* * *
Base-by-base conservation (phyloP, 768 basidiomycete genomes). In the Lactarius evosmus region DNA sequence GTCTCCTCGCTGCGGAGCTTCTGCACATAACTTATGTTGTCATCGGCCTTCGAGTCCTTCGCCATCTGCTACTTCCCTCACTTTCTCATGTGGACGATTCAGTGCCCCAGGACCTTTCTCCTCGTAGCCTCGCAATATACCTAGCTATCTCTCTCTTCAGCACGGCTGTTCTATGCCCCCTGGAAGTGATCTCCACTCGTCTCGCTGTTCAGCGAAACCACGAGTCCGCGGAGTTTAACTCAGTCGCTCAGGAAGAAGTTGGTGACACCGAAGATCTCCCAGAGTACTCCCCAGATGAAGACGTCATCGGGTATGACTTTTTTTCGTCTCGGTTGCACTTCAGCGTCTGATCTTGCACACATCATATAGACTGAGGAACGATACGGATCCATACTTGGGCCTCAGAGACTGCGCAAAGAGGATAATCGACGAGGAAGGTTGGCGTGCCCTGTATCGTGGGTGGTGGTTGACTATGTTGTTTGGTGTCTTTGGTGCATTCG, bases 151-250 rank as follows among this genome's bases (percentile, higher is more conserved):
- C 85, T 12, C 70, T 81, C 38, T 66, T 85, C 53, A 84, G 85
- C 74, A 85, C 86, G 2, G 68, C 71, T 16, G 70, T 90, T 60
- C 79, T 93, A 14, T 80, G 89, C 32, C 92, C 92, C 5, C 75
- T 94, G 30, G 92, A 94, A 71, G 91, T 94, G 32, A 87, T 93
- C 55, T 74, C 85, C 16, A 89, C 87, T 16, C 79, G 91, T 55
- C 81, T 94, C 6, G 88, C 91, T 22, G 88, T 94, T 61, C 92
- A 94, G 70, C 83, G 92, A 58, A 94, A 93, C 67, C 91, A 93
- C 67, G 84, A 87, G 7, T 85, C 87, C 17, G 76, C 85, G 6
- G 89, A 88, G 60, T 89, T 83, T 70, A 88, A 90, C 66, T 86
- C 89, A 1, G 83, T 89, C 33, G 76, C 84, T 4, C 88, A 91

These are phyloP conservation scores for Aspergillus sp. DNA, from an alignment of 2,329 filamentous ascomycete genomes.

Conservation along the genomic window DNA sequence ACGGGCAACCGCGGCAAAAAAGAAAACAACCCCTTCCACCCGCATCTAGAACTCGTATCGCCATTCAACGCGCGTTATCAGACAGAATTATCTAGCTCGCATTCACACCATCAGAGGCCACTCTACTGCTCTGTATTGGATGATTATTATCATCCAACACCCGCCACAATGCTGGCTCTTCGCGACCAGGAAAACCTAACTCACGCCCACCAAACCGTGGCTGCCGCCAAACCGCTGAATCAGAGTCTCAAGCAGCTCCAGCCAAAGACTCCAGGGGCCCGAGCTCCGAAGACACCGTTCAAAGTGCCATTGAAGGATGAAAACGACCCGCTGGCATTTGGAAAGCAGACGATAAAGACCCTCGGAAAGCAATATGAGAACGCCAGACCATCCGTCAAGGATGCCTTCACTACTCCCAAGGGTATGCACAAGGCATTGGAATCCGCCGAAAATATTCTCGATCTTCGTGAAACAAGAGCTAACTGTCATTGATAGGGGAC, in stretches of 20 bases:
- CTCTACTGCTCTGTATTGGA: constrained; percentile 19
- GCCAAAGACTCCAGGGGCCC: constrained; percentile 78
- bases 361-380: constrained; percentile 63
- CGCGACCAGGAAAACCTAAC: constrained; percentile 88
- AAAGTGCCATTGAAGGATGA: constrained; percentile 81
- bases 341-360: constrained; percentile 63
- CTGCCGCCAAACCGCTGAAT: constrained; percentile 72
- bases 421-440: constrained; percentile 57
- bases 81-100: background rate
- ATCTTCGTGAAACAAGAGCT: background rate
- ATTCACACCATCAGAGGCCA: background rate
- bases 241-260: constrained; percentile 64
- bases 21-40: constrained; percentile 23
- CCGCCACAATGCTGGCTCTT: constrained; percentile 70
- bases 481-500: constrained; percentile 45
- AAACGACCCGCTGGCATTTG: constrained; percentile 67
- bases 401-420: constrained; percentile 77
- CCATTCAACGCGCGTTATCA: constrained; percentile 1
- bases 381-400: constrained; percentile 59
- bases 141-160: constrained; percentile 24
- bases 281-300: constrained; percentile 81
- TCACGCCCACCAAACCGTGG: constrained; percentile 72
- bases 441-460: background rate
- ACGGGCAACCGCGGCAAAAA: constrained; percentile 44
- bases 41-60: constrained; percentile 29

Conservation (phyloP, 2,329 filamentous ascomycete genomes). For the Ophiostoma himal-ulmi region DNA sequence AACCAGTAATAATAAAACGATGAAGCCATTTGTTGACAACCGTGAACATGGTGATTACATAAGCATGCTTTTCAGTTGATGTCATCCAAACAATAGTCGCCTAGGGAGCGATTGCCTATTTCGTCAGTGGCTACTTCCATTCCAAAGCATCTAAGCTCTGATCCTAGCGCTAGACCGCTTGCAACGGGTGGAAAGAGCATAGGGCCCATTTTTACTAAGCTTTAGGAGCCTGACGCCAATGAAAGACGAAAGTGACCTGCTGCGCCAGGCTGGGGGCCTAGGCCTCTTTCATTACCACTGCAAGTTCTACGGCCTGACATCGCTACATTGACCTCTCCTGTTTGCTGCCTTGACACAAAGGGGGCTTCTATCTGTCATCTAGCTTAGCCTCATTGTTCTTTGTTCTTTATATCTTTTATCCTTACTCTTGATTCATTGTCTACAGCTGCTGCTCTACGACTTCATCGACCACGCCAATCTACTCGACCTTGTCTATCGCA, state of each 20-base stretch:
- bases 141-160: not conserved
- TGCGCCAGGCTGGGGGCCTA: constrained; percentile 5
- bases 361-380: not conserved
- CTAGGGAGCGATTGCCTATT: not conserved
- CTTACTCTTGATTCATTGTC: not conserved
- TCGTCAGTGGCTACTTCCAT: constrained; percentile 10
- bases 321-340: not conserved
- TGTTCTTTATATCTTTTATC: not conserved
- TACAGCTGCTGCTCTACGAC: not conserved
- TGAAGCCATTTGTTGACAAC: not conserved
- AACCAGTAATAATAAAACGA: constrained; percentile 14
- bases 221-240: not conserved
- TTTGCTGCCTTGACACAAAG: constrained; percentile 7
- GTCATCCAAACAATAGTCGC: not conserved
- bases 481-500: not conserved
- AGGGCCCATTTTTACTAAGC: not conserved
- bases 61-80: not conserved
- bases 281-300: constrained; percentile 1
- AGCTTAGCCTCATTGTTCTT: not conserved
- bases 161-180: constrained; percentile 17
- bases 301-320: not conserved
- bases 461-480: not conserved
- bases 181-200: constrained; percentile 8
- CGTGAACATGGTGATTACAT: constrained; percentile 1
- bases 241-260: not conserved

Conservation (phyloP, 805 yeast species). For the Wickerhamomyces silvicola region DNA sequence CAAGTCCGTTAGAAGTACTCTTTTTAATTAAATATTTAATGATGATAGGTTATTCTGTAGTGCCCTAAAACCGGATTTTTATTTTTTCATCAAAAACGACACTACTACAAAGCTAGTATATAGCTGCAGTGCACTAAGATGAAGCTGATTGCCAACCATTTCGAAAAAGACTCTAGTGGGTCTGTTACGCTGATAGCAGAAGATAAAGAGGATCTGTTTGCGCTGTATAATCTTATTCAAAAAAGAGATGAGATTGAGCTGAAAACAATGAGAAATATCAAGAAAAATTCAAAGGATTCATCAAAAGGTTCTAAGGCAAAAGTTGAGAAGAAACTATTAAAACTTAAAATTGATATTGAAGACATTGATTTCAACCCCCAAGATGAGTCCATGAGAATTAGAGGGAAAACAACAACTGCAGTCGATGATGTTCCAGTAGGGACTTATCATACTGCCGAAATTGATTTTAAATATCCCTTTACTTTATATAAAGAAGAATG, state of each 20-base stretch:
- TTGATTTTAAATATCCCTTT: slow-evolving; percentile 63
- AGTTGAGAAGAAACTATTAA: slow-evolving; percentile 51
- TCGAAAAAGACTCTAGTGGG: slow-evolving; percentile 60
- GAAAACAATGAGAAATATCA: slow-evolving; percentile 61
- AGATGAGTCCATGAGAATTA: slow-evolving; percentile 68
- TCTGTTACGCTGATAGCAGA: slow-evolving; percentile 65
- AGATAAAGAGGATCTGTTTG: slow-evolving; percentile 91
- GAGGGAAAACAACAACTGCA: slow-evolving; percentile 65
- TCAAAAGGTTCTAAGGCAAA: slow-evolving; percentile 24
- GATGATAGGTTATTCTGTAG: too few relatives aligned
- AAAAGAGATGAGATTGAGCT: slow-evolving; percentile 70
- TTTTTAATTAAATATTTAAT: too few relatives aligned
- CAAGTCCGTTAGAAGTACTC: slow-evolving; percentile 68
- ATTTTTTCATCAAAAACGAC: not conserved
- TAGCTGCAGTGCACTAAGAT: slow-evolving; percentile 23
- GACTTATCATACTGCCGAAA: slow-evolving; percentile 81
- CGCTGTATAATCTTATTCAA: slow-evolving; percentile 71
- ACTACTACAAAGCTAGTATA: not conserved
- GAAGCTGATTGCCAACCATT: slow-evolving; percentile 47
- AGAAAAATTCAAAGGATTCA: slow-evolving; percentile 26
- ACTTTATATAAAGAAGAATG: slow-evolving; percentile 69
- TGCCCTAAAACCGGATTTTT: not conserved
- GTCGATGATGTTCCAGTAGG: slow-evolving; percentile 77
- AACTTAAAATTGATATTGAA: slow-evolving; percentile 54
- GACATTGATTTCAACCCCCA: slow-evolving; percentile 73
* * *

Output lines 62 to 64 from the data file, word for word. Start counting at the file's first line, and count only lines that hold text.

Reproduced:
- bases 181-200: constrained; percentile 8
- CGTGAACATGGTGATTACAT: constrained; percentile 1
- bases 241-260: not conserved